Open access – “S” club is going to show you how

Research policy is a lot bigger than just one country or one system. The international and collaborative nature of science means that decisions often need to be made at a regional or global level. For this reason a Europe-wide agreement between 11 major research funders brought about by Science Europe and the European Commission is very big news indeed.

The gnomically-named “Plan S” aims to address many causes long held dear by the open access lobby – subscriptions and article fees, journal and platform development, licensing, and copyright ownership.

Starting point

Over 15 years, the open access (OA) movement (however loosely defined) has seen numerous successes. The broad aim of making academic research available to those who wish to read it is now generally accepted. All major UK funders – including UKRI – require OA and it is an underpinning criteria for those participating in REF2021.

While there are many winners from the OA movement, publishers, in particular, have struggled to find new business models. With the loss of their major income stream from subscriptions, some publishers have sought to replace this with another revenue source called article processing charges (APCs), which sees the author of the article pay a fee to have their research published, thus shifting the cost burden from the user of research to the producer.

For some researchers, the prestige of a journal is very important – some journals have been able to transition to a “hybrid system”. Here a “closed” article (readable only with a subscription) is free to publish, but an OA article requires an additional fee from the author.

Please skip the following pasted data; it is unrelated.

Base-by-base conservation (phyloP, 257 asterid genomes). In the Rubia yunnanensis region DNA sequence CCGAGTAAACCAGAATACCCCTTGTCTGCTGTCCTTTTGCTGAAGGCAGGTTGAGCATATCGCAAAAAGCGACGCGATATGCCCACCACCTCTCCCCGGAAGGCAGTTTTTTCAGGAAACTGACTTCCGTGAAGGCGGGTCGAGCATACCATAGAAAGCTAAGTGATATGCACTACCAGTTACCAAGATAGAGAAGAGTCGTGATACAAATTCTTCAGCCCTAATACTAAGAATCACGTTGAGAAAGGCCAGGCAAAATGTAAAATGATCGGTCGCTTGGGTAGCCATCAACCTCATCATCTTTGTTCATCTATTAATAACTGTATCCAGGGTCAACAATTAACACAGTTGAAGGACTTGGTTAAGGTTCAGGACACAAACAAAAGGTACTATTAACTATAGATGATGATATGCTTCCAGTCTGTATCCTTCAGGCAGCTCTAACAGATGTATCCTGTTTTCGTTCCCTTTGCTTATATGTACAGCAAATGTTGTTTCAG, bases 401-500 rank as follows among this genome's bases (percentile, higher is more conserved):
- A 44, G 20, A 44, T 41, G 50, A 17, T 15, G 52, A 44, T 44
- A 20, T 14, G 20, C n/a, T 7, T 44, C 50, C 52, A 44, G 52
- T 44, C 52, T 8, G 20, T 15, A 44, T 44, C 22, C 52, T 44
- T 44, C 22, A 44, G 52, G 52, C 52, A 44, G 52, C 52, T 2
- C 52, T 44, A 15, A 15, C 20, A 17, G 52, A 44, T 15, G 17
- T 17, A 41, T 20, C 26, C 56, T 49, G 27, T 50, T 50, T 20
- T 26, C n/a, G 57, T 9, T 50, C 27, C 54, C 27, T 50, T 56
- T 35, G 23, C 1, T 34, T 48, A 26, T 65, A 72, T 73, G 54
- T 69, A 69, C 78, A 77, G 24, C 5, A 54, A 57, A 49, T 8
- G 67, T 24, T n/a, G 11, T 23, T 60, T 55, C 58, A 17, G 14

Many publishers employ an embargo period between closed publication and OA. This is a period of exclusivity wherein only journal subscribers can access an article. Six months is common.

In other cases, authors have assigned their copyright to an article to a publisher. This allows the publisher to pursue forms of reuse in search of financial remedy, including granting permissions for commercial reuse, and pursuing fraudulent use. But this is a controversial position, to say the least. OA licenses explicitly permit reuse with attribution – part of the point of Creative Commons is to facilitate wide reuse without the need for further permission.

Standardisation

Most major funders now have OA requirements, but these are variable in their scope and nature. “Plan S” aims to harmonise these conditions and shift them far closer to what the plan describes as “full and immediate access”. It also sets a very short deadline of “by 2020”.

From that date, all research funded by grants from participating funding bodies must be published in compliant OA journals or platforms. Compliance will be measured against a set of requirements developed by the funders. This is still in progress, but from what we learned yesterday these seem likely to include a standardised APC across Europe, paid by institutions or funders and set at a level that allows scientists to publish even if their institutions have limited means.

The “immediate” wording prohibits the use of embargo periods. And a further shot across the bows of publishers suggests that where journals or other suitable platforms do not currently exist, funders will support their establishment.